‘Revenue from e-commerce has grown threefold’
Beauty brand The Body Shop has completed 15 years in India. While e-commerce has emerged as a significant retail channel, offline expansion will remain key for the company, says Shriti Malhotra. She talks to Venkata Susmita Biswas about the brand’s retail channel experiments, the product categories that are driving sales, and the influx of D2C players in the beauty business.
Before the second wave hit, to what extent had business for The Body Shop recovered? Were sales mainly taking place on online marketplaces?
Last year, during the lockdown, we thought we would come out of it in a couple of months, and we expected to see a V-shaped recovery. But that has not been the case. The sentiment of the consumer was buoyant during the festive period — we saw a 70-80% recovery in business. After that, demand plateaued and plummeted recently in the wake of the second wave. Categories like skincare and body care have been in demand throughout, whereas the demand for make-up and fragrances has been impacted. Recovery is following a cyclical pattern and stands compromised now.
We have had a threefold growth in our e-commerce sales. Revenue from online marketplaces and our own website has grown from 15-18% pre-Covid to 40-50% in 2021.
Other than e-commerce, what digital interventions are you leveraging to reach out to consumers?
Providing convenience has been the most important cornerstone during the past one year. Customers want assistance, and our assisted sales approach has been a growth driver. We offer video consultations, WhatsApp shopping, same-day delivery and three-hour delivery through partnerships with local logistics providers. There is no fixed solution; it is a fluid multichannel approach to interact with consumers wherever they are comfortable. WhatsApp shopping started off as a test, and we plan to expand it. We are also adopting an omnichannel view of the consumer.
What kind of products are seeing an increase in uptake?
We are addressing the requirements of consumers and providing products that they need. We are approaching it from a ‘care over commerce’ point of view. The essential products category has been a big anchor for us throughout the pandemic. We have also seen that specific performance products — those that provide a salon-like experience at home — have also done well.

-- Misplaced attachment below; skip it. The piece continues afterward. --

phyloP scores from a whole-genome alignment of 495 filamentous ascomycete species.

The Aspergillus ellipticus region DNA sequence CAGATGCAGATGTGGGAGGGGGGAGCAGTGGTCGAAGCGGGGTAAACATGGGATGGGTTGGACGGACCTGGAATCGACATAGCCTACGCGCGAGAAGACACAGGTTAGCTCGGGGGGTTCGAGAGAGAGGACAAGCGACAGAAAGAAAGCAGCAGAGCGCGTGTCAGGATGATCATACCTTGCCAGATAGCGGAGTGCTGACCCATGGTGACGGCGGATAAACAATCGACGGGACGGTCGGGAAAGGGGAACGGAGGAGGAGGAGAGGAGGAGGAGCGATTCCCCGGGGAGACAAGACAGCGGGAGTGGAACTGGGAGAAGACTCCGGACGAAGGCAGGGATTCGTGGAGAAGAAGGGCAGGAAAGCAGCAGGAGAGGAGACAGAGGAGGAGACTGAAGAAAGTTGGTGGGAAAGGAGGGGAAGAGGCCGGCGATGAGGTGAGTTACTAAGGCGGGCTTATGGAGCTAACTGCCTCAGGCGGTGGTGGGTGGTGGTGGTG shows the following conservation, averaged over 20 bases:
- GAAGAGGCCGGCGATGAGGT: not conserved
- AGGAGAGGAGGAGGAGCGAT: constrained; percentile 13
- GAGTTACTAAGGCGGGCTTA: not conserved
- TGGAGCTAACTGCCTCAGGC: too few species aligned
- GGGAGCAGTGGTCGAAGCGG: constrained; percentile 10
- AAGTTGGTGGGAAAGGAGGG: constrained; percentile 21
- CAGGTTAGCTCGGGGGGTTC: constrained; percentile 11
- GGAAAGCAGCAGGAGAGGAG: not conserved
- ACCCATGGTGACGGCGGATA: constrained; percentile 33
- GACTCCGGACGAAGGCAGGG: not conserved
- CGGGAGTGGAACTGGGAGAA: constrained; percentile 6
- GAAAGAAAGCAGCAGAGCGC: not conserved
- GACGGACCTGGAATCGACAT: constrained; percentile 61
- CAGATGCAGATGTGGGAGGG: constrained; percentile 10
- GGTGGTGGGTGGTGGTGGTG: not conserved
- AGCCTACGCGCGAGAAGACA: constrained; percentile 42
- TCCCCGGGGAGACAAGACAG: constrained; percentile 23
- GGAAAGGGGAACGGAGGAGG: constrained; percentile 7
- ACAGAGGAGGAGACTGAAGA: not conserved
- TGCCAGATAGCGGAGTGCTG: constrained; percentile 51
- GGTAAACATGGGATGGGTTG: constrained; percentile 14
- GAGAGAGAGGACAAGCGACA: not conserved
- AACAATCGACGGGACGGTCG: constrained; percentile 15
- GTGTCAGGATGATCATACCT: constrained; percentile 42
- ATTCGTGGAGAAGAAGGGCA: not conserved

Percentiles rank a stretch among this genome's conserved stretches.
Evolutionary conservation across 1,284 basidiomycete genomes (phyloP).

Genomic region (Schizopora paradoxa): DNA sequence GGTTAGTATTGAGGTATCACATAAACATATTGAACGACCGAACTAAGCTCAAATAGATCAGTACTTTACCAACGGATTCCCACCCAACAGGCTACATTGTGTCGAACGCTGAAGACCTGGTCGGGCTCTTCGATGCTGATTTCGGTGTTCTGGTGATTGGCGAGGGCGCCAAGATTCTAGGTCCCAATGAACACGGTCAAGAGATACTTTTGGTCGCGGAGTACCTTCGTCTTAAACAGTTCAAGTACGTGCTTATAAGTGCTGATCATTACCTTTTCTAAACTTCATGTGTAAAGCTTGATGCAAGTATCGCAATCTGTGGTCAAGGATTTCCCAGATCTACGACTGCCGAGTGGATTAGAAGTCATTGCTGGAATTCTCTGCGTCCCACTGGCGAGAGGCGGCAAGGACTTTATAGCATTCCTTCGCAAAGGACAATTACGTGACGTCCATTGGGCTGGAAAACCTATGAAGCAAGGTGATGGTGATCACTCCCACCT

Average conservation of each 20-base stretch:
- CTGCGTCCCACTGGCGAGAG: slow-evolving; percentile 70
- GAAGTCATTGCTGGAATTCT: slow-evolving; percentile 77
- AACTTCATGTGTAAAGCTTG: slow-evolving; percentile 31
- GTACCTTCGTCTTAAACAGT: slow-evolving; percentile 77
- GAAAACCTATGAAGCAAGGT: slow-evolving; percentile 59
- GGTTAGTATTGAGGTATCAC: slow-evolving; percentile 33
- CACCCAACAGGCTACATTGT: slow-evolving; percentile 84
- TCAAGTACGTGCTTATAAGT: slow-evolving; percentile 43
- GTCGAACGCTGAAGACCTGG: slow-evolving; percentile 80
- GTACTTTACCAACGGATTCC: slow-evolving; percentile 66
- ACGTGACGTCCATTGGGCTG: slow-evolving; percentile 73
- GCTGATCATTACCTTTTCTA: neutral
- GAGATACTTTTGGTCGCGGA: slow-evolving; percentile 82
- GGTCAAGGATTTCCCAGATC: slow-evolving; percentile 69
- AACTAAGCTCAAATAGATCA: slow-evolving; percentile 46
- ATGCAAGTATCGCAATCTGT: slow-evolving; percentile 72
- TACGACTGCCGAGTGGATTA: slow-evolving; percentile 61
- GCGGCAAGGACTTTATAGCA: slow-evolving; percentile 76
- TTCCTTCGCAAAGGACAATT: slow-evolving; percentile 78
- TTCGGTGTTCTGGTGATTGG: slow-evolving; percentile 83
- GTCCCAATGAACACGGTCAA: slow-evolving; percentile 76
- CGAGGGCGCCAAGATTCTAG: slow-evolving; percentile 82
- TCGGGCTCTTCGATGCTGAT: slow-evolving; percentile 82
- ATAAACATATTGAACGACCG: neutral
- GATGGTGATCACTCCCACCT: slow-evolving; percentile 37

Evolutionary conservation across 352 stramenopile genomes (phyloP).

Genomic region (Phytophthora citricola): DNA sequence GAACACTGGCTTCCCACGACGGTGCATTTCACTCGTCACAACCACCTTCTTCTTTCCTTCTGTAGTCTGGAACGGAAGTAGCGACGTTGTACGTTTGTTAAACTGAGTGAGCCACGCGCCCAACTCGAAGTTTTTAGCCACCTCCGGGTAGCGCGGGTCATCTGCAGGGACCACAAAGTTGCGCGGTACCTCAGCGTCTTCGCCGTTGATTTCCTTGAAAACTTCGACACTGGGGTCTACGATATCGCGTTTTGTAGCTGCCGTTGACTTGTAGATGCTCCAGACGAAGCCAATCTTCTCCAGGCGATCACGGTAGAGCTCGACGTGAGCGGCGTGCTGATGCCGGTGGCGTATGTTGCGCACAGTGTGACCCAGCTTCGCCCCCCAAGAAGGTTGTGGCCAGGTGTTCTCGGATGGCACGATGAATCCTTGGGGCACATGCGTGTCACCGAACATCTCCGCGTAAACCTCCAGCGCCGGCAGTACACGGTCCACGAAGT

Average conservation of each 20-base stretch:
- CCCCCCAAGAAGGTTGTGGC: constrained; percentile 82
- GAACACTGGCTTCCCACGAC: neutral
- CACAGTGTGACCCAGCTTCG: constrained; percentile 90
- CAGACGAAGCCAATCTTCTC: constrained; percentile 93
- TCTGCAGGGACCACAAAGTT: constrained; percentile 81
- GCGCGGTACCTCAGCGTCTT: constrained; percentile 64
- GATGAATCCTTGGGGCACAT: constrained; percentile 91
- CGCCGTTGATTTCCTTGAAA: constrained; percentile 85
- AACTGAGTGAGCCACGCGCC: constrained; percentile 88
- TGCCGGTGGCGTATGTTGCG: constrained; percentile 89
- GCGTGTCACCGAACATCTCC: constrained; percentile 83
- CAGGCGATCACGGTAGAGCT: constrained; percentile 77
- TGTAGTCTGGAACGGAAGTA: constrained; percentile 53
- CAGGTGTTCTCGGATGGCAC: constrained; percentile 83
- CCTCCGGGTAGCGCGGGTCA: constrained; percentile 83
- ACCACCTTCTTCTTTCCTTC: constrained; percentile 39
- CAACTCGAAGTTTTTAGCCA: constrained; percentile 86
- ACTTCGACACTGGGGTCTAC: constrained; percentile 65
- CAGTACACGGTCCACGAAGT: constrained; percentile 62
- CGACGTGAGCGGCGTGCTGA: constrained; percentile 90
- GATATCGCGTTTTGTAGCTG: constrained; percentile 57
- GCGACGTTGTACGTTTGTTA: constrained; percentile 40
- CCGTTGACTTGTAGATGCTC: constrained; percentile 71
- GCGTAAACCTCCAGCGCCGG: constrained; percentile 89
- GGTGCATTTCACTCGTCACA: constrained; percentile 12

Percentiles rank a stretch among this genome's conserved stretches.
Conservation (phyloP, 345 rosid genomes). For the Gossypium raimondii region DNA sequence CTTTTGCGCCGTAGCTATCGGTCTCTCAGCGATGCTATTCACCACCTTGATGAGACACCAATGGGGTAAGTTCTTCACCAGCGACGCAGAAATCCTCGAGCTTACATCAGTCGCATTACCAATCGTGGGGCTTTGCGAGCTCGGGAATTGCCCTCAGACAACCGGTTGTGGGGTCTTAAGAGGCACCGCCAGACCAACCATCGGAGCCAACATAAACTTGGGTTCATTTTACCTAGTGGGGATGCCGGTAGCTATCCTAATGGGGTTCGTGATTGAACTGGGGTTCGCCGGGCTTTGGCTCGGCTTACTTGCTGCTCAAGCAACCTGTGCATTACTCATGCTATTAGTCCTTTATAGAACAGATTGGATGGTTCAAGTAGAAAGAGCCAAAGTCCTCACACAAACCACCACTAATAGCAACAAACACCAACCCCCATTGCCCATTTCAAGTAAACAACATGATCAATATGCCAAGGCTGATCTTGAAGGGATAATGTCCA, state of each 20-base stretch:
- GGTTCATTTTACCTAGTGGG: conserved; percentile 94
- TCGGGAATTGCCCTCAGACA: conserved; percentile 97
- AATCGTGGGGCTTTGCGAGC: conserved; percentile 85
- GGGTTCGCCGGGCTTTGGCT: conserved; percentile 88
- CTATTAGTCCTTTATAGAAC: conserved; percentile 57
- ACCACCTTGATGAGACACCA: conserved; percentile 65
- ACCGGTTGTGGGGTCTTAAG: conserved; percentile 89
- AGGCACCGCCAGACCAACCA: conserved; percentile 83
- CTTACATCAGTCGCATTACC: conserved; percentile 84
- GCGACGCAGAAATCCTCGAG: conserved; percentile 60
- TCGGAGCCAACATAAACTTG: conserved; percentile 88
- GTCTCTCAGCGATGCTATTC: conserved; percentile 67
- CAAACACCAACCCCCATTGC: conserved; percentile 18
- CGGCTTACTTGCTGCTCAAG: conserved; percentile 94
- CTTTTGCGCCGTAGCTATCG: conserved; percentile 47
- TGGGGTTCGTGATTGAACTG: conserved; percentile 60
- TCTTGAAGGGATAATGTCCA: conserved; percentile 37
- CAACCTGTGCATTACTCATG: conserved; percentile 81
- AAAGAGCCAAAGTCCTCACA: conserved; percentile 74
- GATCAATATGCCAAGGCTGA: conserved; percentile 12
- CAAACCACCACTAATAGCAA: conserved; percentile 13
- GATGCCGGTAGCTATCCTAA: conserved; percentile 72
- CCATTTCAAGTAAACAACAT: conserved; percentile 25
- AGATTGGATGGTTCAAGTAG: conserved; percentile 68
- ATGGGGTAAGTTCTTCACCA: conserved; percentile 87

People are looking to invest in products that improve hygiene and safety. For instance, our tea tree antibacterial range has seen a huge upsurge. Consumers also want products to help calm them and enhance their mental health. To address this, we will be launching a wellbeing range next year.
The personal care industry has seen an influx of online D2C brands. How do you retain your edge in this competitive market?
The Body Shop is a brand that stands for natural ingredients and sources them from local communities. As a result, the emotional connection that consumers have with the brand is very strong. Our business philosophy has been our differentiator. The D2C brand phenomenon is global in nature. Most of these brands adopt a targeted approach, making 10-20 products. We have an umbrella approach and cater to all the needs of a consumer, from skincare to make-up.
Will you be adding more offline retail stores in 2021?
We have faith that the market will rebound. We plan to open 15 new stores this year. Since January, we have opened stores in Srinagar, Gangtok and Dimapur. We have about 200 stores across 65 cities in India. We are going beyond the metro cities and approaching micro-markets. Both malls and high streets will remain a key part of our expansion strategy. We plan to be present in more neighbourhood markets, as proximity to the consumer is important to us.
The Body Shop takes up several sustainability initiatives. How do you make consumers equal stakeholders in your projects?
The customer has transformed in the last few years. With more young customers coming into the fold, there is a lot of awareness about social good and environmental issues. However, there is a larger drive required to find ways to involve people beyond the store and ‘talk the walk’ by creating greater awareness. This is a huge task and that is why, for the next few years, working towards bringing activism around waste management, recycling and pollution will be a top priority.